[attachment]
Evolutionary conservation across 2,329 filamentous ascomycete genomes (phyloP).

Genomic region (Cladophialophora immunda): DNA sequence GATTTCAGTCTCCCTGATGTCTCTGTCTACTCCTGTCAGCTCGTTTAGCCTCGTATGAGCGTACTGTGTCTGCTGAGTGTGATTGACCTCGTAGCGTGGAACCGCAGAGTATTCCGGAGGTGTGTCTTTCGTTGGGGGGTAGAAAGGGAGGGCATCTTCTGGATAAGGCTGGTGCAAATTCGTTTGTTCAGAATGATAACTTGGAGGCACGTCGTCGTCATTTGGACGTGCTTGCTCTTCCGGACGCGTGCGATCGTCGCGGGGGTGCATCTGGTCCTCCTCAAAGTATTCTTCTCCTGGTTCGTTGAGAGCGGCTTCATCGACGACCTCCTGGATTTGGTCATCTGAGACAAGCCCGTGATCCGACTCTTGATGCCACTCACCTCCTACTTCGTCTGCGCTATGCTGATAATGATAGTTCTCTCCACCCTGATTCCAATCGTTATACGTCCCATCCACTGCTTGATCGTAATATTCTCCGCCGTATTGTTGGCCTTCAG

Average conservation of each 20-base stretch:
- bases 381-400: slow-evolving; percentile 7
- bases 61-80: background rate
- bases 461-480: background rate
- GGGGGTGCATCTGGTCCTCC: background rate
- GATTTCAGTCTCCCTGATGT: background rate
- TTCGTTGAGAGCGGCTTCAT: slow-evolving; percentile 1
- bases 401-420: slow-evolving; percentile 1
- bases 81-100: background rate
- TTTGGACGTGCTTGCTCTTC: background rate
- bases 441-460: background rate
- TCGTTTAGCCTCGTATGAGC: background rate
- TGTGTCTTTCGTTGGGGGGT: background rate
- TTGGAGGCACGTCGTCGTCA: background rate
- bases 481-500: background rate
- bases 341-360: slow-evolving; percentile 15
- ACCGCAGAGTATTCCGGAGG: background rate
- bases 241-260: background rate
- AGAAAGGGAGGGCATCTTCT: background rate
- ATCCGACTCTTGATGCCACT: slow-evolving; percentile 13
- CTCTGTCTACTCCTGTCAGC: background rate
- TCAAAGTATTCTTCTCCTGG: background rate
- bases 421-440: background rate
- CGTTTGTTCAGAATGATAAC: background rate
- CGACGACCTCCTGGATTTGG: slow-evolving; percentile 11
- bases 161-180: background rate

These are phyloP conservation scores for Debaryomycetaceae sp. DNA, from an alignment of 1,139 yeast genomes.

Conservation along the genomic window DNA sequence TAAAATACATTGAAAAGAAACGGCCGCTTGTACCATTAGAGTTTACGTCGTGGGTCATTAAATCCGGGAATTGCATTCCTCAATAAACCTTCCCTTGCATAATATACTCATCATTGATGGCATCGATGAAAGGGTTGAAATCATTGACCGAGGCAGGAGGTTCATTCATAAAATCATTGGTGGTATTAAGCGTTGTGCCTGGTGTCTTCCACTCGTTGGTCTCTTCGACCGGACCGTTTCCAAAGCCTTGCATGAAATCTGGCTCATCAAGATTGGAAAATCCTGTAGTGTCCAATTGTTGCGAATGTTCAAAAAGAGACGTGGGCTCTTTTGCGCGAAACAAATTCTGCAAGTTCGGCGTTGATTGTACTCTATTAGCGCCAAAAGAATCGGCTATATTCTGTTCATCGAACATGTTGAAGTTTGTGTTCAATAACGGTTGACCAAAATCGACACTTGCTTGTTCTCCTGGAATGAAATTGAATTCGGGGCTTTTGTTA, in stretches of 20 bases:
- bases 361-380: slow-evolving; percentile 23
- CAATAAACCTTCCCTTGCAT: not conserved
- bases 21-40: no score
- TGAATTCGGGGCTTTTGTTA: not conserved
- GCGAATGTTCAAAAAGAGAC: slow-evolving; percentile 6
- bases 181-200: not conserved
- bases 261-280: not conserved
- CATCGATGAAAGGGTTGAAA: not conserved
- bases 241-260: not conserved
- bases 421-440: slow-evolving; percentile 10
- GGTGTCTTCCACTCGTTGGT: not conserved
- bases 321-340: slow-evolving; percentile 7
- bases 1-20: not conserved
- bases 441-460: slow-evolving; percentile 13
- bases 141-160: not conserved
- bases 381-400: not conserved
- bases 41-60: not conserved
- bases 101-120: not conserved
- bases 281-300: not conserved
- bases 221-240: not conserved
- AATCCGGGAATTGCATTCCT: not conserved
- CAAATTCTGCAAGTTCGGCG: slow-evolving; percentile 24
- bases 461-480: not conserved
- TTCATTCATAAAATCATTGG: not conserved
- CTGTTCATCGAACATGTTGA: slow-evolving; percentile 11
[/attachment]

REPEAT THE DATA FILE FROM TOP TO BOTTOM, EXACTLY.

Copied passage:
Evolutionary conservation across 2,329 filamentous ascomycete genomes (phyloP).

Genomic region (Cladophialophora immunda): DNA sequence GATTTCAGTCTCCCTGATGTCTCTGTCTACTCCTGTCAGCTCGTTTAGCCTCGTATGAGCGTACTGTGTCTGCTGAGTGTGATTGACCTCGTAGCGTGGAACCGCAGAGTATTCCGGAGGTGTGTCTTTCGTTGGGGGGTAGAAAGGGAGGGCATCTTCTGGATAAGGCTGGTGCAAATTCGTTTGTTCAGAATGATAACTTGGAGGCACGTCGTCGTCATTTGGACGTGCTTGCTCTTCCGGACGCGTGCGATCGTCGCGGGGGTGCATCTGGTCCTCCTCAAAGTATTCTTCTCCTGGTTCGTTGAGAGCGGCTTCATCGACGACCTCCTGGATTTGGTCATCTGAGACAAGCCCGTGATCCGACTCTTGATGCCACTCACCTCCTACTTCGTCTGCGCTATGCTGATAATGATAGTTCTCTCCACCCTGATTCCAATCGTTATACGTCCCATCCACTGCTTGATCGTAATATTCTCCGCCGTATTGTTGGCCTTCAG

Average conservation of each 20-base stretch:
- bases 381-400: slow-evolving; percentile 7
- bases 61-80: background rate
- bases 461-480: background rate
- GGGGGTGCATCTGGTCCTCC: background rate
- GATTTCAGTCTCCCTGATGT: background rate
- TTCGTTGAGAGCGGCTTCAT: slow-evolving; percentile 1
- bases 401-420: slow-evolving; percentile 1
- bases 81-100: background rate
- TTTGGACGTGCTTGCTCTTC: background rate
- bases 441-460: background rate
- TCGTTTAGCCTCGTATGAGC: background rate
- TGTGTCTTTCGTTGGGGGGT: background rate
- TTGGAGGCACGTCGTCGTCA: background rate
- bases 481-500: background rate
- bases 341-360: slow-evolving; percentile 15
- ACCGCAGAGTATTCCGGAGG: background rate
- bases 241-260: background rate
- AGAAAGGGAGGGCATCTTCT: background rate
- ATCCGACTCTTGATGCCACT: slow-evolving; percentile 13
- CTCTGTCTACTCCTGTCAGC: background rate
- TCAAAGTATTCTTCTCCTGG: background rate
- bases 421-440: background rate
- CGTTTGTTCAGAATGATAAC: background rate
- CGACGACCTCCTGGATTTGG: slow-evolving; percentile 11
- bases 161-180: background rate

These are phyloP conservation scores for Debaryomycetaceae sp. DNA, from an alignment of 1,139 yeast genomes.

Conservation along the genomic window DNA sequence TAAAATACATTGAAAAGAAACGGCCGCTTGTACCATTAGAGTTTACGTCGTGGGTCATTAAATCCGGGAATTGCATTCCTCAATAAACCTTCCCTTGCATAATATACTCATCATTGATGGCATCGATGAAAGGGTTGAAATCATTGACCGAGGCAGGAGGTTCATTCATAAAATCATTGGTGGTATTAAGCGTTGTGCCTGGTGTCTTCCACTCGTTGGTCTCTTCGACCGGACCGTTTCCAAAGCCTTGCATGAAATCTGGCTCATCAAGATTGGAAAATCCTGTAGTGTCCAATTGTTGCGAATGTTCAAAAAGAGACGTGGGCTCTTTTGCGCGAAACAAATTCTGCAAGTTCGGCGTTGATTGTACTCTATTAGCGCCAAAAGAATCGGCTATATTCTGTTCATCGAACATGTTGAAGTTTGTGTTCAATAACGGTTGACCAAAATCGACACTTGCTTGTTCTCCTGGAATGAAATTGAATTCGGGGCTTTTGTTA, in stretches of 20 bases:
- bases 361-380: slow-evolving; percentile 23
- CAATAAACCTTCCCTTGCAT: not conserved
- bases 21-40: no score
- TGAATTCGGGGCTTTTGTTA: not conserved
- GCGAATGTTCAAAAAGAGAC: slow-evolving; percentile 6
- bases 181-200: not conserved
- bases 261-280: not conserved
- CATCGATGAAAGGGTTGAAA: not conserved
- bases 241-260: not conserved
- bases 421-440: slow-evolving; percentile 10
- GGTGTCTTCCACTCGTTGGT: not conserved
- bases 321-340: slow-evolving; percentile 7
- bases 1-20: not conserved
- bases 441-460: slow-evolving; percentile 13
- bases 141-160: not conserved
- bases 381-400: not conserved
- bases 41-60: not conserved
- bases 101-120: not conserved
- bases 281-300: not conserved
- bases 221-240: not conserved
- AATCCGGGAATTGCATTCCT: not conserved
- CAAATTCTGCAAGTTCGGCG: slow-evolving; percentile 24
- bases 461-480: not conserved
- TTCATTCATAAAATCATTGG: not conserved
- CTGTTCATCGAACATGTTGA: slow-evolving; percentile 11